In the comments Peter Gleick, lead author of the sign-on letter in Science takes aim at Randy Olson and me for our criticisms of the use of the photoshopped polar bear image that Science magazine originally used to accompany the letter. Presumably the following comment is directed at Randy Olson:
Oh, and what do you know? Science has replaced the photoshopped image of the polar bear on an ice floe, with what? A real picture of a polar bear on an ice floe.He has some strong words for me in another comment:
So NOW, I guess since the photo is right, the science must be right?
You say this is why image matters? This is why the ART does NOT matter.
Roger, sometimes you offer good, thoughtful pieces here. Not this time -- this one is outrageously off the mark: indeed, a cheap and misdirected shot. Of course scientist must try to get the facts as right as possible, and be willing to acknowledge and admit mistakes. And of course the photoshopped photo is a metaphor for the problem.In response, I think Gleick protests too much. I never accused him or his collaborators of "fudging the facts." Here is what I wrote in context:
But you (and many in the denial community -- a perfectly proper term, despite their complaining about it) are conflating my dismissal of the selection of bad ART, with my dismissal of those who would rather talk about ART as metaphor than science as fact.
And we (the scientists) didn't "fudge the facts" -- how dare you? That's precisely the subterfuge and misdirection used by climate deniers. We had NO role in selection of the photo, and frankly, its a triviality anyway. A fine metaphor and opportunity for a cheap shot, but a triviality.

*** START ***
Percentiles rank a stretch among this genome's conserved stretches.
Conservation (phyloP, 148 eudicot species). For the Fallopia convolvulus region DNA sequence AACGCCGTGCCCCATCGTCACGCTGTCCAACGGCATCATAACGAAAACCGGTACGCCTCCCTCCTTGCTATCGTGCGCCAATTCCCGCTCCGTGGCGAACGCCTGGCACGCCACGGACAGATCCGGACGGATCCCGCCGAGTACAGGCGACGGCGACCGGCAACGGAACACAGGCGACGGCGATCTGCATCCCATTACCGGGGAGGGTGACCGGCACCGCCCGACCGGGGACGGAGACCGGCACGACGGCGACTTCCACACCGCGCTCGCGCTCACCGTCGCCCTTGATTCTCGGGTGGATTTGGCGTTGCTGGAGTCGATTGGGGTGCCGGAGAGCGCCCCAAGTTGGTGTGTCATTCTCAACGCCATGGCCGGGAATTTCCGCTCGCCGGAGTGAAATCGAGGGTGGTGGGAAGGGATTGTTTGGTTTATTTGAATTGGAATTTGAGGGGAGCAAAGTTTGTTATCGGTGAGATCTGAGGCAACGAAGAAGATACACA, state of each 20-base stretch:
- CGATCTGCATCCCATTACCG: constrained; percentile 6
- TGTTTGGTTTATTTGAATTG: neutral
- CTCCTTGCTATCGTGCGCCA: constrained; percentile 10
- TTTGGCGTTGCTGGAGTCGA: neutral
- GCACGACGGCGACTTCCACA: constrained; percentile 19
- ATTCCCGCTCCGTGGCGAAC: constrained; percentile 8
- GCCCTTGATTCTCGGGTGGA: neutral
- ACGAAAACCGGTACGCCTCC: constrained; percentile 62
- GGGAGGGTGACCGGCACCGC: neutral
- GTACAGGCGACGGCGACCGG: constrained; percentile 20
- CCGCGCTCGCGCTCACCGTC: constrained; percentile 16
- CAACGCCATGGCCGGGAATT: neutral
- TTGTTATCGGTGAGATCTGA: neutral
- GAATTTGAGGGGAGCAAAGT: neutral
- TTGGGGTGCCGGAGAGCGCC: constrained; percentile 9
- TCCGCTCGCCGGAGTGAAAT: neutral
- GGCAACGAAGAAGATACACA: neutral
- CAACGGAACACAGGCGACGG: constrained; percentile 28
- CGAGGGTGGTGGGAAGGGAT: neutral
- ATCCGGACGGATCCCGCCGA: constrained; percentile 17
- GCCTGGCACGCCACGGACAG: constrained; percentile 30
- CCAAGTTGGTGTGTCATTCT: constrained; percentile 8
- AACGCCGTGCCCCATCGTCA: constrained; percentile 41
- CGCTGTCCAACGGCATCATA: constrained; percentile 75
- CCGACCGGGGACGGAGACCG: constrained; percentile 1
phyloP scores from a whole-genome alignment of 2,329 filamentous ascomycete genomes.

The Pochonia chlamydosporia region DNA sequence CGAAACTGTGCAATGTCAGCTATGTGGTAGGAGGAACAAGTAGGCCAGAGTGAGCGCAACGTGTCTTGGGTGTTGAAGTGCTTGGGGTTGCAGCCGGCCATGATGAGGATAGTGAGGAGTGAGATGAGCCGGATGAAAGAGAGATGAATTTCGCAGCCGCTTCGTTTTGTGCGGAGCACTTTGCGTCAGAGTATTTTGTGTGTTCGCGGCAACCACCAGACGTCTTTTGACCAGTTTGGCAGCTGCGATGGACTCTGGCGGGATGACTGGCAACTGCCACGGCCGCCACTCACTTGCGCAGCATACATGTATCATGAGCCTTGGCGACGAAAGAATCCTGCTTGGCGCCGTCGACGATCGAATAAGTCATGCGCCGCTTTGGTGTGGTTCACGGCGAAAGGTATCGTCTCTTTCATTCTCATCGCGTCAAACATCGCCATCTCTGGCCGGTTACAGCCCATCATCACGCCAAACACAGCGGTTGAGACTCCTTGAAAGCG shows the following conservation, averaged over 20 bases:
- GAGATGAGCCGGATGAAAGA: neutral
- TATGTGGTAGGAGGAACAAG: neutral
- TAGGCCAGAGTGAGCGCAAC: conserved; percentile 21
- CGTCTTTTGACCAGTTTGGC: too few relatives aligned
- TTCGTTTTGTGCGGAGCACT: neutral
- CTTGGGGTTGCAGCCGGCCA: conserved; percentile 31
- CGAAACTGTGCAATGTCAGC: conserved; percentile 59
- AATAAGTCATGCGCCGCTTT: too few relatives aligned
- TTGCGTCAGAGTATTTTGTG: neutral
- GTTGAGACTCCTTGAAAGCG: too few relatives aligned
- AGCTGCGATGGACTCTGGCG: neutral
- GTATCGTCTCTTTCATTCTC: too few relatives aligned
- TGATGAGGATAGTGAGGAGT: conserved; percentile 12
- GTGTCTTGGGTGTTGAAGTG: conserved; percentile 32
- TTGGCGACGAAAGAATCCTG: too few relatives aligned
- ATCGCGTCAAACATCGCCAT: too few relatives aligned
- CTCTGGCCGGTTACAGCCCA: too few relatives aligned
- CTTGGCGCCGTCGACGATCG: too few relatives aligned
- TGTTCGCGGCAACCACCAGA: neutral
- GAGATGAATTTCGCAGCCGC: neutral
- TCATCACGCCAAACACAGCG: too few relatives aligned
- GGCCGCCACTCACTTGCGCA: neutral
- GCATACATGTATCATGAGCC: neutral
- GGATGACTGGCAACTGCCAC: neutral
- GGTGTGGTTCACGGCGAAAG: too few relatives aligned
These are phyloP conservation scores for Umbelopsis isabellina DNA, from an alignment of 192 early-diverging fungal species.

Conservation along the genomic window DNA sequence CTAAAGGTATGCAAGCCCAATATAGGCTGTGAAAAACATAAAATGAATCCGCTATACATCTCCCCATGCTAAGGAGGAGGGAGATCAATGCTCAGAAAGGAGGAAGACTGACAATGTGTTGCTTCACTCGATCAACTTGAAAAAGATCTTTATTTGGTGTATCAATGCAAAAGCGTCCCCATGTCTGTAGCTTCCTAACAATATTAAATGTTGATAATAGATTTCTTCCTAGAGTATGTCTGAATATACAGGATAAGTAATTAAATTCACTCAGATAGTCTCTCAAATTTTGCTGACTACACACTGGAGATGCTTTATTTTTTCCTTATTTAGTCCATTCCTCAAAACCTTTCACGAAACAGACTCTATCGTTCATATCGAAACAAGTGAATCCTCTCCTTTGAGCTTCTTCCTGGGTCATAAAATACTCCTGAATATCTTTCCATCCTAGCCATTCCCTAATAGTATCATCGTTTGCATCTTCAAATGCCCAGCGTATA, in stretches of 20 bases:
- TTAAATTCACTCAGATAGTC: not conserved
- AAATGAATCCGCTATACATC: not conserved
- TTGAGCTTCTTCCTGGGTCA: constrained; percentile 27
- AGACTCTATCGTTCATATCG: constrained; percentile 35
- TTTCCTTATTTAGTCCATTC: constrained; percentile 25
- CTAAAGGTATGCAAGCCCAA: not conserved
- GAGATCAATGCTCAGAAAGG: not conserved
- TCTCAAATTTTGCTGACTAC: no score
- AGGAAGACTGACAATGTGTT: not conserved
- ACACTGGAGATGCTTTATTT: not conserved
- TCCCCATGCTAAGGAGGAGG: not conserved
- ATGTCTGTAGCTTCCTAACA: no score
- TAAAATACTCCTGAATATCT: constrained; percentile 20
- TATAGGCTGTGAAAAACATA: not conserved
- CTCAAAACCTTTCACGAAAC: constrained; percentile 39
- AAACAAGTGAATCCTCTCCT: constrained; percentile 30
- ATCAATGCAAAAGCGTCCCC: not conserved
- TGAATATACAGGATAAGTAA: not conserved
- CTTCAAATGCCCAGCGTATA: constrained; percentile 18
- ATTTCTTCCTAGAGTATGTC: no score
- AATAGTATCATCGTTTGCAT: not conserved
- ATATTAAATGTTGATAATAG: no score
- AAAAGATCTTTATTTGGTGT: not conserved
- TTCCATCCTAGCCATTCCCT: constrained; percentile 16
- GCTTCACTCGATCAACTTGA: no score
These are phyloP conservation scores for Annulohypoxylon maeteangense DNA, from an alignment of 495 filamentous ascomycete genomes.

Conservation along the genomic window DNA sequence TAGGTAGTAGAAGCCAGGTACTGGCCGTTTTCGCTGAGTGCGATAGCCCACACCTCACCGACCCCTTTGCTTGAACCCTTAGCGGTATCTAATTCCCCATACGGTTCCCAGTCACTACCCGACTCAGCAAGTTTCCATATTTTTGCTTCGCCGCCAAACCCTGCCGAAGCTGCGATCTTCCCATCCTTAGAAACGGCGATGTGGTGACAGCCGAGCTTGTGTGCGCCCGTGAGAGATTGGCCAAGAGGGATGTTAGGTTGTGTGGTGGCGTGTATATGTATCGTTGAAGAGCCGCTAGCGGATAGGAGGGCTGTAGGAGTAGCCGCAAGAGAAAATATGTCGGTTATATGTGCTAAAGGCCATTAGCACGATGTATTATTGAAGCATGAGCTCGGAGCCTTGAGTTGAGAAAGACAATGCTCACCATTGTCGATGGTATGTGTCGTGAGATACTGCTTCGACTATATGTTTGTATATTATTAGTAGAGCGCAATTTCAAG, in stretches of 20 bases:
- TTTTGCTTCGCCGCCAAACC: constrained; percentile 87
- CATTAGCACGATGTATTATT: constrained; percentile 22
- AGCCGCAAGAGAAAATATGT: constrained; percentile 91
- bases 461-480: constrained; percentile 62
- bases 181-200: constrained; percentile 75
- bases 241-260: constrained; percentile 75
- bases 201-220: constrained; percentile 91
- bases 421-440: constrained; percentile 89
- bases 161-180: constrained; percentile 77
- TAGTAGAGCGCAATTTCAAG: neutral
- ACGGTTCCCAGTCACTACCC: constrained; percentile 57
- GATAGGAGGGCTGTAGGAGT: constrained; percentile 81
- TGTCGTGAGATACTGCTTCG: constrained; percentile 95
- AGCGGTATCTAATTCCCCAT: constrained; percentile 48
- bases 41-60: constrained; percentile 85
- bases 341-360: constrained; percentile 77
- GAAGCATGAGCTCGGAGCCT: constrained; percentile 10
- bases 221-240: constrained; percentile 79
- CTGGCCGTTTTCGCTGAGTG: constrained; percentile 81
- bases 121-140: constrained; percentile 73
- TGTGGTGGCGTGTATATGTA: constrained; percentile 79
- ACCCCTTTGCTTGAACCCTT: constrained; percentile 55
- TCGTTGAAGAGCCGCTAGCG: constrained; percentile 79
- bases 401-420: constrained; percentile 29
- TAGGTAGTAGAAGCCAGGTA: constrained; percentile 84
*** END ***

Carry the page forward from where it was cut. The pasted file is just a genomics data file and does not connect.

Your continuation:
You say I shouldn't shoot the messenger? That's what you're doing to the signers of the letter. How about posting something on the SUBSTANCE of the letter?
The general lesson here should be that no matter the virtues of the "cause" it does not justify cutting corners or fudging the facts. When errors are found, the proper response is not to shoot the messenger or ask people to ignore mistakes in the context of larger truths, but rather, to just get things right.It was clearly Science that "fudged the facts" and I said as much, which is why it is a "general lesson." And I did post something on the substance of the letter (to which Gleick responded) well before the polar bear flap erupted.
Sorry Peter, Randy Olson is right when he writes,
. . . it matters if you publish a letter of outrage, complaining about being smeared as dishonest, and yet your article is accompanied by a photograph that is tainted by the word “Photoshop” which virtually EVERYONE in today’s society knows symbolizes one big thing — WE DON’T CARE ABOUT THE TRUTH.Remember, you are protesting that "the ART does NOT matter" to someone whose peer reviewed research has been ignored, downplayed and misrepresented by the mainstream climate science community, presumably in service to the greater good. Where were you when that happened? Getting things right matters, especially in Science, but really everywhere. You'll have a hard time convincing me otherwise.